Crank Position Sensor
From E30 Zone Wikiengine management system. It tells the ECU how fast the engine is turning, and if the ECU doesn't have that information then it will not activate the Fuel or Ignition circuits.
Any electronically-controlled car needs a way of knowing that the engine is turning, and the E30 is no different. For that reason, a CPS is fitted to the engine.
By reading a pulse from a toothed wheel, the CPS can tell when the crankshaft is at TDC; by measuring the time between each pulse, the ECU can tell how fast the engine is moving. With that data, the ECU knows exactly when to pulse the fuel injectors and fire the spark plugs.
The E30 was fitted with two types of Crank Position Sensor during its lifetime. Earlier models with either Jetronic or Motronic 1.0 engine management were fitted with two sensors, which read pulses from the flywheel at the back of the engine. These sensors are mounted in the bell-housing of the gearbox. With the introduction of Motronic 1.1 in 1987, the two sensors were replaced by a single unit at the front of the engine. This new sensor reads the pulses of a specially-fitted toothed wheel, mounted onto the crank.
The sensor itself is a Variable Reluctance sensor. In simple terms, it's a magnet that gets attracted to the teeth of the wheel as they spin past the sensor. The magnet pulls close as each tooth moves closer to it, and then falls back as the tooth moves away. The sensor converts this into a variable sine wave voltage, then cleans it up into an on/off square wave.
All of this is packaged into a single unit, mounted on a bracket at the front of the engine, or in the bell housing on earlier cars. A two-wire cable will then plug into the engine loom to send this wave to the ECU.
Since the CPS is directly responsible for engine management, a broken sensor will prevent the engine from firing. More specifically, there will be no spark or fuel. If your engine cranks but refuses to fire, it is essential to test for spark and fuel.
Test for spark first. You can do this in two ways: a) Pull a spark plug from the engine, still connected to its HT lead. Rest it on the rocker cover to earth it, and crank the engine. Look for spark b) Connect a 12V 5W bulb between pin 15 (green wire) of the coil and earth, and confirm that it glows with the ignition on (recommended).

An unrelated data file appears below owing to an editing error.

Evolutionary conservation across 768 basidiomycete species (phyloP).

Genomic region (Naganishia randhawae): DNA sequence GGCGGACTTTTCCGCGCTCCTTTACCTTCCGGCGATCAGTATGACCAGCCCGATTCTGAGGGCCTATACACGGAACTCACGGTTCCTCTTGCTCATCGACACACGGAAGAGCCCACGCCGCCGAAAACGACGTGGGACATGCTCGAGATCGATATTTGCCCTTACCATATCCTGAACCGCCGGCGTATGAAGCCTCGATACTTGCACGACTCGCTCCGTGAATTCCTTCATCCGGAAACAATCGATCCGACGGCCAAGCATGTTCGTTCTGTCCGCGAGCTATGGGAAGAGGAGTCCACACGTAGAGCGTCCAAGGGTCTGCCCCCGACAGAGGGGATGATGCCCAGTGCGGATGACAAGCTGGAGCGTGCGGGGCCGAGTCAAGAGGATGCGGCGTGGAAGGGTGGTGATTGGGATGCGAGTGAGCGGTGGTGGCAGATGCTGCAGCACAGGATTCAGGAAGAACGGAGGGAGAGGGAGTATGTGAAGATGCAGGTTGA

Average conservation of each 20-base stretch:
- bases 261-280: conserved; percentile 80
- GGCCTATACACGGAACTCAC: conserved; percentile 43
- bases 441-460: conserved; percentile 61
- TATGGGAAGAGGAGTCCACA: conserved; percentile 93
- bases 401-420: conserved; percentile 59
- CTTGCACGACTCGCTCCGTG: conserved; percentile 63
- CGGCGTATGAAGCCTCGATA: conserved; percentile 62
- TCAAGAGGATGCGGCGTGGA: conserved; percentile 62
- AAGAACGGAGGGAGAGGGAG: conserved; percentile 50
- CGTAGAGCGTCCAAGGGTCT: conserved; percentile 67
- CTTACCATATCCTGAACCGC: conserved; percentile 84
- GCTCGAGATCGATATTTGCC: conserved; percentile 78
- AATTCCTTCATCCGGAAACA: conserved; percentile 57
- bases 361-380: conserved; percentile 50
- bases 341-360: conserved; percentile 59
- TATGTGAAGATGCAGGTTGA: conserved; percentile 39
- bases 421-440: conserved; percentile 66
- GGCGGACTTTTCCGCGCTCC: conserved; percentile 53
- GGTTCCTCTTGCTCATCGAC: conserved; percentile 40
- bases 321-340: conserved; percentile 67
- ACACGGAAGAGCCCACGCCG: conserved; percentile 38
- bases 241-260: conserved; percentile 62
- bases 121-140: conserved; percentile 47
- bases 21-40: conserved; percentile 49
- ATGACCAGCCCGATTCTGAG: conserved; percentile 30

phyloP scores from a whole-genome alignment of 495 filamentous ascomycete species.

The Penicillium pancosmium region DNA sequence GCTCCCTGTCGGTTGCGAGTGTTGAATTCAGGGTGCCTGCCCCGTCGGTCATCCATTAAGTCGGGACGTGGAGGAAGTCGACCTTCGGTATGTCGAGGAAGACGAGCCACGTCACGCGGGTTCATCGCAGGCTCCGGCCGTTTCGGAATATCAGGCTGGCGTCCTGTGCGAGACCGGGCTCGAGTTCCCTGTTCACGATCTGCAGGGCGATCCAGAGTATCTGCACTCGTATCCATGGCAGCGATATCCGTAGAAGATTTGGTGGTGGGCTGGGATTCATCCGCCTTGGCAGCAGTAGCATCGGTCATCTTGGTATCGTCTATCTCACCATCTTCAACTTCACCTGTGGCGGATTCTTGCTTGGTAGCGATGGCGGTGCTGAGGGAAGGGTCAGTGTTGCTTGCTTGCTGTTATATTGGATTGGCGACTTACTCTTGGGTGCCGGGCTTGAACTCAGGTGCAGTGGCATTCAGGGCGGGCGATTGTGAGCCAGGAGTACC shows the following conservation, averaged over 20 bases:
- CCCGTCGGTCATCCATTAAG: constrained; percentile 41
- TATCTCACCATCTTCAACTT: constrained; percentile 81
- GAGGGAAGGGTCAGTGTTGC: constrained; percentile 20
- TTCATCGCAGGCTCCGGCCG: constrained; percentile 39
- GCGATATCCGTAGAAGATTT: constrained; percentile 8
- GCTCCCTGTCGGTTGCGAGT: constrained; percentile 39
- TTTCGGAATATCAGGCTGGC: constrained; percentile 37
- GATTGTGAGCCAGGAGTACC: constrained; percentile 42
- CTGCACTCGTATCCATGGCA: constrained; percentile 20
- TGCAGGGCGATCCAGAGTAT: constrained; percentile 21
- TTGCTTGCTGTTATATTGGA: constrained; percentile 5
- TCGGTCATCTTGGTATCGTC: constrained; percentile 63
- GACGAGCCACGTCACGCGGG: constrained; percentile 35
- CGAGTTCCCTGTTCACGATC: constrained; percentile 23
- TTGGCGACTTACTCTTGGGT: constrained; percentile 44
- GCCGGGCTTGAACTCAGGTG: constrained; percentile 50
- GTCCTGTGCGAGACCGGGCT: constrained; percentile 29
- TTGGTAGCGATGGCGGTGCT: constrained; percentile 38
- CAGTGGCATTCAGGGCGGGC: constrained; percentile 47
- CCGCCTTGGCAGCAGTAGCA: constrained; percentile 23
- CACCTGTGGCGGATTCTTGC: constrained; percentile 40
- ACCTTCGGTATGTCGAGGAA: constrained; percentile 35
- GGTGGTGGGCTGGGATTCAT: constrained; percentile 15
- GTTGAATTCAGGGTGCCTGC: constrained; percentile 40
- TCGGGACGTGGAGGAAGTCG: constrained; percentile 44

Now check for fuel. Crank the engine and listen for the fuel pump behind the rear seats. Lift the rear seats to help you. If you cannot hear the pump working, confirm this by opening up the access hatch, disconnecting the plug to the pump and wiring in your 12V bulb. This should glow when the engine is cranked.
If you have neither fuel nor spark, the likely culprit is the CPS.
Because the sensor outputs a square wave, it can only be read with specialist tools. However, a basic multimeter will give an indication as to whether the CPS is completely broken or not, by testing the resistance between its two pins.
First, locate the Crank Position Sensor on your vehicle. Ensure that it is still mounted solidly to its bracket, and it is not covered with oil or road grime. Then trace the wire back to its plug, checking for breaks or damage. Often, the wire comes loose and rubs against the engine pulleys, so a damaged wire will render the CPS useless.
Once you have found the correct plug, disconnect the CPS from the engine loom and check the resistance between the two pins. You should read 540 ohms +/- 10%.
If you get a positive result, you should confirm that the signal is reaching the ECU. Reconnect the CPS to the loom, then undo the ECU plug and check for the same resistance across pins 47 and 48 of the ECU plug.
WARNING: Getting a reading of approx 540 Ohms does not mean that the CPS is in working condition. However, NOT getting a reading means that the CPS is broken, and will need to be replaced.
For the vast majority of E30s, the CPS is mounted to the front of the engine on its own bracket. Removal is therefore a simple case of undoing the lone bolt holding it in place, pulling it from its bracket, and unclipping its wiring plug from the engine loom.
For Jetronic or early Motronic vehicles, where the CPS is located in the bellhousing, removal can be troublesome. Application of heat to the area around the sensors prior to removal should help prevent breakages. If you are removing these sensors as part of a conversion to Motronic 1.3, it's recommended to leave them where they are, so that they can serve as blanking plugs.